Tate Modern Presents the First Major UK Retrospective of Alberto Giacometti Artwork
Celebrated as a sculptor, painter and draughtsman, Alberto Giacometti’s characteristic elongated figures are regarded as some of the most instantly recognizable works of modern art. The first major UK retrospective of Alberto Giacometti artwork will soon be on view at Tate Modern. Simply titled Giacometti, the exposition will highlight the artist’s place, alongside the likes of Matisse, Picasso and Degas, as one of the great painter-sculptors of the twentieth century. Bringing together over 250 works, the display will include rarely seen plasters and drawings which have never been exhibited before and showcase the full evolution of the artist’s career that spanned five decades.
The Early Years
Born in Switzerland in 1901, Alberto Giacometti moved to Paris during the 1920s, initially engaging with Cubism, and subsequently Surrealism in 1930s. While involved with Surrealism, he devised innovative sculptural forms, often reminiscent of toys and games. This period of his career will be highlighted in the exhibition through pieces such as Woman with her Throat Cut from 1932, a work that also reflects his explorations of brutality and sadism. Best known for his sculpture, the artist’s output also extends into paintings and drawing. Thus, a wide range of his large-scale sculptures will be accompanied by his books, drawings and major paintings major paintings like Diego Seated from 1948 and Caroline in a Red Dress from around 1964-5. Additionally, the display will include works such as Untitled (mask) from 1934, demonstrating his engagement with the decorative arts, and The Chariot from 1950, showing his preoccupation with Egyptian and African art.
Creating the Motif of the Suffering Human Figure
After moving away from Surrealism, Alberto Giacometti started working on smaller sculptures in a more realistic style, and after the Second World War, the artist started working on his famous elongated figures. Capturing the tone of melancholy, alienation, and loneliness, these figurative works helped make the motif of the suffering human figure, becoming a popular symbol of the post-war trauma. The exhibition will include an astounding selection of such masterpieces including Man Pointing from 1947, Falling Man from 1950 and The Hand from 1947. Although mainly working with bronze, he explored a variety of materials and textures, such as clay and plaster, that allowed him to work in an inventive way. A large number of plaster works that rarely travel, will be presented in the exhibition, including the famous Women of Venice from 1956. This group of works created for the Venice Biennale will be brought together for the first time since their creation. Also, one room in the exhibition will be dedicated to portraits of some of the key figures in the artist’s life, demonstrating his careful observation of the human face and figure.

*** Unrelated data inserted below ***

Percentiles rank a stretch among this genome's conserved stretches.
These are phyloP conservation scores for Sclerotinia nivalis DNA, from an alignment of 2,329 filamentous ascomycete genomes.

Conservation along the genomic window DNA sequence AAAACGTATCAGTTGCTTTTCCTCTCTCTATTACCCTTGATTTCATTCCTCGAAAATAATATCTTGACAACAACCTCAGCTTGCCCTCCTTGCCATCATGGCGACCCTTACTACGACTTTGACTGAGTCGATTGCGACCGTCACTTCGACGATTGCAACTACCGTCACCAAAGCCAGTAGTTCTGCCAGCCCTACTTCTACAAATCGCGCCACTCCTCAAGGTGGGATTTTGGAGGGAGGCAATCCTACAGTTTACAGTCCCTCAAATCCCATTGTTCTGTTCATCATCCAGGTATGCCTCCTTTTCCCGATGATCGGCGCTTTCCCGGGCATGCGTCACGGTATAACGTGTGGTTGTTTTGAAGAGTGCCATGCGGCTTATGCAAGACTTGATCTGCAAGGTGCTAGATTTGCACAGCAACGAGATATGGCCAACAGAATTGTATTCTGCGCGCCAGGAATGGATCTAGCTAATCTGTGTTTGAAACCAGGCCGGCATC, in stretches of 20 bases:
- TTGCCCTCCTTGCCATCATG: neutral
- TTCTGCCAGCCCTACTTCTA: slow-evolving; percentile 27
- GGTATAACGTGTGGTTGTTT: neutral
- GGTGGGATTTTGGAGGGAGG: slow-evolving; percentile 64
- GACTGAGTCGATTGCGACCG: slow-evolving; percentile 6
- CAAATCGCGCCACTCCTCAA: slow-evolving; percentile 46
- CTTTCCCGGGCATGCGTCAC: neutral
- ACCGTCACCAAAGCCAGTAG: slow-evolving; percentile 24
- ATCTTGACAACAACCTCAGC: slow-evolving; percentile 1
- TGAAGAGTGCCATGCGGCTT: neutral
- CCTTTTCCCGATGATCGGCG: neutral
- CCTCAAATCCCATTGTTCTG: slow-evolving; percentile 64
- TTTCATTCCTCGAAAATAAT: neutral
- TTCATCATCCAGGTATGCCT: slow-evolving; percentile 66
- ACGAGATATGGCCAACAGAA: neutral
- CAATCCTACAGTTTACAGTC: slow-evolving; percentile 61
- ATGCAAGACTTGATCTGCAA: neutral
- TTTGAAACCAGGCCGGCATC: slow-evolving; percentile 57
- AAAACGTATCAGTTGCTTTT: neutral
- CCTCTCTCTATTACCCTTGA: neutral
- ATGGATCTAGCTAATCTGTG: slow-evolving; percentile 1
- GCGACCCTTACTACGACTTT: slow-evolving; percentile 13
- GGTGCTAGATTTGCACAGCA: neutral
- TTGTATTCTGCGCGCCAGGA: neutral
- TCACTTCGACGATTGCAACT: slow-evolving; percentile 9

The Retrospective of Alberto Giacometti Artwork at Tate Modern
The remarkable career of Alberto Giacometti traces the shifting enthusiasm of European art before and after the Second world War. The exhibition Giacometti will be on view at Tate Modern from May 10th until September 10th, 2017. Curated by Frances Morris, Director, Tate Modern and Catherine Grenier, Director, Chief Curator, the exhibition will be presented in The Eyal Ofer Galleries, supported by Maryam and Edward Eisler, with additional support from the Giacometti Exhibition Supporters Circle, Tate Patrons, Tate Americas Foundation and Tate Members.
Featured image: Alberto Giacometti – Woman with her Throat Cut, 1932. Bronze (cast 1949), 22 x 75 x 58 cm. National Galleries of Scotland © Alberto Giacometti Estate, ACS/DACS, 2017. All images courtesy of Tate Modern.